My #8 crossover is made from two Watlhers code 83 #8 turnouts I bought some years back and saved for this layout.

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Posted by nealknows on Friday, March 17, 2017 3:00 PM

I have 10 sets of Atlas #8 Code 100 single crossovers on the layout. They work like a charm and haven't had any issues. I run freight thru them and will run passenger trains thru them a little faster, but nothing like a toy train running, if that makes sense. 

Neal

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Posted by steemtrayn on Sunday, March 19, 2017 9:09 AM

On the prototype, #8 switches are what you would find in a yard with a speed limit of 15 mph. Model railroading is full of compromises.

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Posted by BRAKIE on Sunday, March 19, 2017 9:20 AM

Dave,#8 switches in HO is equal to high speed switches on the prototype..If I could build a basement size switching layout I would use #8s since they look more realistic(to my eyes) then sixes.

Larry

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Posted by doctorwayne on Sunday, March 19, 2017 12:46 PM

riogrande5761
I've only bought one Atlas #8 code 83 turnout so far; the only thing I didn't like about it was the frog is rather high but trains seem to go through it without issues....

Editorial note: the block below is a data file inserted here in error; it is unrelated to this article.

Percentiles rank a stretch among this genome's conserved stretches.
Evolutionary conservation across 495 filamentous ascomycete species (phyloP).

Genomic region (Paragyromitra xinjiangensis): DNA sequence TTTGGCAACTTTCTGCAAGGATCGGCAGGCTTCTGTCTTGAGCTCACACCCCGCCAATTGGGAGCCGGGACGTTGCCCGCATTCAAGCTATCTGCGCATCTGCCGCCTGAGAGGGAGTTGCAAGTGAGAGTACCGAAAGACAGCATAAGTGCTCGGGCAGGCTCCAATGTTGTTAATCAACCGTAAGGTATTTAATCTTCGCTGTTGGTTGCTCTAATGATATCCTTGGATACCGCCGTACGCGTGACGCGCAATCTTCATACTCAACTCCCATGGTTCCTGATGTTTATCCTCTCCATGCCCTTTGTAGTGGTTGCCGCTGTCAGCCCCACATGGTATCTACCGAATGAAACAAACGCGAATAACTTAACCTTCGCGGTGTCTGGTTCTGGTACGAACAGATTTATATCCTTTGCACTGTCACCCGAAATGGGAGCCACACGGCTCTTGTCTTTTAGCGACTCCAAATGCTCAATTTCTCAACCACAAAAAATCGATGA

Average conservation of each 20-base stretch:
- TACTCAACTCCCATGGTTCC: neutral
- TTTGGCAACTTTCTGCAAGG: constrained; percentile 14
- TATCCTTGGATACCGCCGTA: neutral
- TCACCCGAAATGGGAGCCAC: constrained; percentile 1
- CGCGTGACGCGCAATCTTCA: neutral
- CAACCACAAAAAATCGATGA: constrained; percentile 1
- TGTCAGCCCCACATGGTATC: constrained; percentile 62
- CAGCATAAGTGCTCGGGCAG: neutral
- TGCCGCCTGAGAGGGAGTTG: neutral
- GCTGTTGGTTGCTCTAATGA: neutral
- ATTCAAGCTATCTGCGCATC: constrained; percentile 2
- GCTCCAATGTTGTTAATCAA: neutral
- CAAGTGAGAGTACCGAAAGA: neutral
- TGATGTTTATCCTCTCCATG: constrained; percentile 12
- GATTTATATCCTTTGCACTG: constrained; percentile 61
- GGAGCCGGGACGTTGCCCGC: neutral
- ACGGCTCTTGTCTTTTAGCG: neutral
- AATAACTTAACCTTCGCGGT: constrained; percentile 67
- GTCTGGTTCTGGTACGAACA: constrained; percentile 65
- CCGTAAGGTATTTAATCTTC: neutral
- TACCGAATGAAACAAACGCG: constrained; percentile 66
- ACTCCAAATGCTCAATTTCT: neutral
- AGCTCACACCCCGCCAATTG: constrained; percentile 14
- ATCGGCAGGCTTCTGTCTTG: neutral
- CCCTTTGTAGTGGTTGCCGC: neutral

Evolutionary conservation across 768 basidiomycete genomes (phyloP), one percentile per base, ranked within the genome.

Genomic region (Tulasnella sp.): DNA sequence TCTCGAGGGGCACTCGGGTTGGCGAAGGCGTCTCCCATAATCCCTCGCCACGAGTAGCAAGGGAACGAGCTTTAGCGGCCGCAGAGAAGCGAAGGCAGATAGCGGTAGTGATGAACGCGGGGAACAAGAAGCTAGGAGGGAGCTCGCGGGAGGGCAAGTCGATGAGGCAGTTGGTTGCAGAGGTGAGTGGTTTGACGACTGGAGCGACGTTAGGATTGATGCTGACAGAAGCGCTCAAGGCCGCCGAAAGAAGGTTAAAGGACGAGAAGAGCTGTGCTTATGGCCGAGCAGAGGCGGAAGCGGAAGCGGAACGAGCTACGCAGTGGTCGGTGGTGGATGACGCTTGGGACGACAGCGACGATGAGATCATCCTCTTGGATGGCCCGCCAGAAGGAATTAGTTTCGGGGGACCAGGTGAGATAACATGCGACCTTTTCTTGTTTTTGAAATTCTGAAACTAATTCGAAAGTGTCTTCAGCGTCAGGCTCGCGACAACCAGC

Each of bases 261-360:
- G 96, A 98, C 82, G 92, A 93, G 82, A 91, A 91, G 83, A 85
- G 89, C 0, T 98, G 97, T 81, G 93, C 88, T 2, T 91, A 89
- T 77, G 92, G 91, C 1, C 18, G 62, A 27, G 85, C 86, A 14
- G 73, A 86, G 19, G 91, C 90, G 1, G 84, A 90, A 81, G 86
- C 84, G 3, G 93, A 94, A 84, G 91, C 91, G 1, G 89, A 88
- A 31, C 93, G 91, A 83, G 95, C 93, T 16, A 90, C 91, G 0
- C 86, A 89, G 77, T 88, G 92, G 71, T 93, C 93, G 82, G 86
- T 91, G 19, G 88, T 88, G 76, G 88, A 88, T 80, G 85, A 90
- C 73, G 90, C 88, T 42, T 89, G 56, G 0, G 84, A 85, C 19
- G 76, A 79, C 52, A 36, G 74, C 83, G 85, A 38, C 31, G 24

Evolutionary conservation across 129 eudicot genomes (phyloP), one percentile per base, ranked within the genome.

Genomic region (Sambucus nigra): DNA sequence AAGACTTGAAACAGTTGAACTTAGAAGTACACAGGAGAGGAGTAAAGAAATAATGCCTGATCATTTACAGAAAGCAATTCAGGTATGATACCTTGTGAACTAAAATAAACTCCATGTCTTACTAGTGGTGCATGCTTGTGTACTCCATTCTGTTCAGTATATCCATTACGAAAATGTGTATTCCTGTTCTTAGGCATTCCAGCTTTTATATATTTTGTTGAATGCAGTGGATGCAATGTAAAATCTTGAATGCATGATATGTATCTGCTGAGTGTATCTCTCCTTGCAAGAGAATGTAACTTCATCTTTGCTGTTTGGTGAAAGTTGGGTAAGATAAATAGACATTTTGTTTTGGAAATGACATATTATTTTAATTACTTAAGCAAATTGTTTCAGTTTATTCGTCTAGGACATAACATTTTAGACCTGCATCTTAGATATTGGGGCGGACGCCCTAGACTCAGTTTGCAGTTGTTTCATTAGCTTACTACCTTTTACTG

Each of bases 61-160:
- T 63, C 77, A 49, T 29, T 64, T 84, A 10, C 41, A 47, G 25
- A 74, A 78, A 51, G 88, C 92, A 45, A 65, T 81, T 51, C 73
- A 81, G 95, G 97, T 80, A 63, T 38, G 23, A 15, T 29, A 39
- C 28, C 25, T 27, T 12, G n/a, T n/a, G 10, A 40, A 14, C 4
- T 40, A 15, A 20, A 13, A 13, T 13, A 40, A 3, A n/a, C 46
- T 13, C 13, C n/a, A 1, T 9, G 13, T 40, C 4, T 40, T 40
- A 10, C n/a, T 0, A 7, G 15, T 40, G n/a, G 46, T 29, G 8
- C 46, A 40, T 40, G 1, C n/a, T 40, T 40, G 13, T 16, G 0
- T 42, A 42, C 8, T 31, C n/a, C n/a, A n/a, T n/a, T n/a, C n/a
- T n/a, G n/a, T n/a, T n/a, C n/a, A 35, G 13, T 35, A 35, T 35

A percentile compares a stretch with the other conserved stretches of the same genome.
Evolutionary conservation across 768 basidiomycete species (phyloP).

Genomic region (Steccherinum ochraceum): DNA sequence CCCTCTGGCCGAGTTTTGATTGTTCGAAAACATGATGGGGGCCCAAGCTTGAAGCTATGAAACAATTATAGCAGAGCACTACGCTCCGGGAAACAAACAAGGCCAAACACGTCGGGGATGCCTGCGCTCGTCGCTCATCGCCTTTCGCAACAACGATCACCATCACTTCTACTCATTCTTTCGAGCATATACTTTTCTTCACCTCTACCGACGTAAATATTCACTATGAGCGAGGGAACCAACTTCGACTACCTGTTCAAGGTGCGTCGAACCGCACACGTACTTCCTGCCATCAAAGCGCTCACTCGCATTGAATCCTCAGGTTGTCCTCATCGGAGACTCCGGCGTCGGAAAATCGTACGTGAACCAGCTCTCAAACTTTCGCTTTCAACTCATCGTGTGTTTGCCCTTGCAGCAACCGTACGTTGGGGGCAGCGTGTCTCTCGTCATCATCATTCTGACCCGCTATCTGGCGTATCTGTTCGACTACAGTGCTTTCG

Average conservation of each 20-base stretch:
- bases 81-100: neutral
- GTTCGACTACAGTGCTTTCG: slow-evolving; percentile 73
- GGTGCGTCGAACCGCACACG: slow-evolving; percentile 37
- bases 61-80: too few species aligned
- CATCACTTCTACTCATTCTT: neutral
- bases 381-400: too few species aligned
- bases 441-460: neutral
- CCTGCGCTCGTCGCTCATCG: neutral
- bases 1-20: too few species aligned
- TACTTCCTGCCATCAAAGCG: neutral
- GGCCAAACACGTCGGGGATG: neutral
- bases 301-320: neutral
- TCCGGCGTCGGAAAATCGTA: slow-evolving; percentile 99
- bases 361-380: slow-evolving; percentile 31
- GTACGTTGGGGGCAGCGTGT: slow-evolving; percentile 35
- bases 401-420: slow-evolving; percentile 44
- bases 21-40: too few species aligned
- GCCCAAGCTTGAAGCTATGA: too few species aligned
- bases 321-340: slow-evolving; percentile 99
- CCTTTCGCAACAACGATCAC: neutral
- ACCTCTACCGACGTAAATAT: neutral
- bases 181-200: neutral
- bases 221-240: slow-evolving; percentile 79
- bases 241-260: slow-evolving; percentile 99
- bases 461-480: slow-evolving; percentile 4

I had a similar incident with Atlas #6 turnouts, but all of my locomotives ran through them without difficulty.  I only noticed the problem when a friend brought over a couple of brass steam locomotives to run, as he had no layout at that time,  They would stall on some turnouts but not others, and I finally discovered that the problem was caused by high frogs on those turnouts.  My plastic steamers, mostly Bachmann, had all-wheel pick-up on the locomotives and I had re-wired them so that they could run without the tender (useful for troubleshoooting when making other modifications).  This allowed them to cross the raised, but dead frog without hesitation, while the brass locos, with their stiff springing, had all of their drivers on that side lifted right off the live portion of the rails as soon as a couple of drivers were on the raised portion, causing them to stop dead.